Why Every Brand On Instagram Is Sending Freebies To Bollywood Celebrities

The rise of the unboxing video trend has micro brands jostling for a free 10-second spot on the Instagram stories of Sonam Kapoor, Malaika Arora and more. But does it make for a sound marketing strategy?
Why Every Brand On Instagram Is Sending Freebies To Bollywood Celebrities

It was a balmy day in the December of 2018 when Priyanka Chopra paraded down the hallways of Umaid Bhavan, Jodhpur in a resplendent Sabyasachi lehenga and customised kalire from jewellery designer, Mrinalini Chandra—including a cupid, an engraved silhouette of the couple at the Met Gala and Chip Potts from Beauty and the Beast, among other motifs. Given how closely the wedding was watched on both sides of the globe, the exposure was mammoth for the designer's five-year-old label. "In addition to waking up to around 7,000 new followers on Instagram, we saw a resultant spike in orders from all corners of the world, since a celebrity's following often transcends geographical boundaries. Even once the hype dialled down a bit, we witnessed a consistent, long-term increase in post engagement and likes on Instagram," recalls Chandra. 


It is an undisputable fact that bringing up an A-lister's name in the same breath as your brand can make a significant shift in client perception. This seismic levelling of the playing field is enough to convince young brands to roll the dice on celebrity marketing via freebies in the mail. Once a feel-good measure, it has now turned into an initiation rite for newly founded brands to send over free products to a celebrity's home address and then maintain a vigilant watch on Instagram for the customary unboxing video that most, if not all, celebs do as a courtesy. 

Case in point: In the throes of organising the biggest wedding of the summer of 2018, Sonam Kapoor took time out to individually thank the brands who had showered the new couple with tokens and mementos. A sustainable necklace sent by Label Ishana even pulled in a sighting in the stylista's off-duty wardrobe.

"Simply put, if your brand is good and you have a genuine story, you will eventually make it. Having a celebrity endorse, or even show interest in your product, can help you jump to the head of the queue and get there 2-3 years sooner," Chandra explains.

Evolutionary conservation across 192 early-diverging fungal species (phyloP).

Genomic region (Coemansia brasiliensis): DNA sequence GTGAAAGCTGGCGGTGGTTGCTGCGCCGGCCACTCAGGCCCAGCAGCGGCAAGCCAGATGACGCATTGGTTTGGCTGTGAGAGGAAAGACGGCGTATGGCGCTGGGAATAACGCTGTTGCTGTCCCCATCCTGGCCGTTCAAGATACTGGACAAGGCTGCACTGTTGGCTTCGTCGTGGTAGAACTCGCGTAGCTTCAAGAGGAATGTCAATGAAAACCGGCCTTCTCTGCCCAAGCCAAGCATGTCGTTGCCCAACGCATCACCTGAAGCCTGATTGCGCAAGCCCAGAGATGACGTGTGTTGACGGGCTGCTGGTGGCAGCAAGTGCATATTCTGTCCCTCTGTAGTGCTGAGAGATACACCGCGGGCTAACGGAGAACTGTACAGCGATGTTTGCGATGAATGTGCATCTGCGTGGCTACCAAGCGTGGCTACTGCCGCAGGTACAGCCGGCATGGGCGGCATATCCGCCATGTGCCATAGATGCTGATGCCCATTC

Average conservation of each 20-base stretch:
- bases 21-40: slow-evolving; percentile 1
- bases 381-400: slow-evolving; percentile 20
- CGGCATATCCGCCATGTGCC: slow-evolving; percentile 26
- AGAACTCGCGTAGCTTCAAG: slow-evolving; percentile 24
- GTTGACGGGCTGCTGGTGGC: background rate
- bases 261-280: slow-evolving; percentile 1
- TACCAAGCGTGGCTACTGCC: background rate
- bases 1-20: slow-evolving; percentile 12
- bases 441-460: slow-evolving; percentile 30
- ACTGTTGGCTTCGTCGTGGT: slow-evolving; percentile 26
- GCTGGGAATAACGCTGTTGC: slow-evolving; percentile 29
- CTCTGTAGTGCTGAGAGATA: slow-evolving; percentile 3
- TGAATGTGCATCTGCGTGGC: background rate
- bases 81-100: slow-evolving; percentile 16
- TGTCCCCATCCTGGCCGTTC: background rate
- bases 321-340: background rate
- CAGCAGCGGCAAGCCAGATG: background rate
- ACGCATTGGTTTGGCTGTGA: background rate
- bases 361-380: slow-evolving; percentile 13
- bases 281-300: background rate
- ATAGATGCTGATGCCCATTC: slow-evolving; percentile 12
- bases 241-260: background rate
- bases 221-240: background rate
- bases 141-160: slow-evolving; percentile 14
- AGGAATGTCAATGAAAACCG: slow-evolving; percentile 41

If getting instant access to a celebrity's million-strong following without a dime being exchanged sounds too good to be true, that's because it is. With a dozen potential rivals vying for a slice of the same pie, sending over freebies in the mail doesn't come with any guarantees. After factoring in the hectic work schedules and omnipresent social commitments, the little time that celebs can devote to acknowledging these parcels is often fractioned among the sheer volume of gifts that they receive on a daily basis. 

The question to be asked then, is whether one Instagram story mention, often sandwiched among two dozen similar brands, can lead to any lasting impression on the average passive viewer thumbing through Instagram while stuck in traffic? Fashion tech entrepreneur, Ekalavya Bhattacharya explains, "A virtual acknowledgement through a celebrity's Instagram story might just pique someone's curiosity and end up being a refined lead, but the onus is on you. Beyond just grabbing a screenshot for social validation, can you make more of the ephemeral 15 seconds of exposure? Can you blend it into the narrative of a larger campaign, attach a call-to-action and convert this attention into a sale? The only way to make these 15 seconds count is if you ensure that the frequency of the exposure becomes regular. That's where long-term collaborations are born." 

Further lessons on the same can be learned from bath and body label, Spoil Your Body that opted for celebrity gifting as a window into the Instagram feeds of Malaika Arora Khan, Alanna Panday and more. Elevating the ad hoc nature of the resultant images, the screenshots were seamlessly blended into the brand's design aesthetic and now serve as a headlining feature on their social media pages and website as concrete social proof for first-time customers. 



However, as the social media landscape gets increasingly cluttered, Bhattacharya believes that the biggest enemy that young brands face today is consumer apathy. As the founder of Blakomi, a contemporary label that utilises artificial intelligence for inclusive sizing, he's looking beyond the conventional. "After helping brands craft their social media strategy for more than a decade, I believe the needle of interest is now swinging in the favour of micro influencers. The loyal pocket of followers that they bring to the table might just be the key to breaking through the mindless cycle of serial scrolling and passive consumption of content," he says. 

Long story short? If your lucky penny manages to hit the jackpot with a sincere endorsement from a celebrity on Instagram, you can jump the queue to the top. But it pays to fortify your marketing strategy while you await the publicity windfall. 

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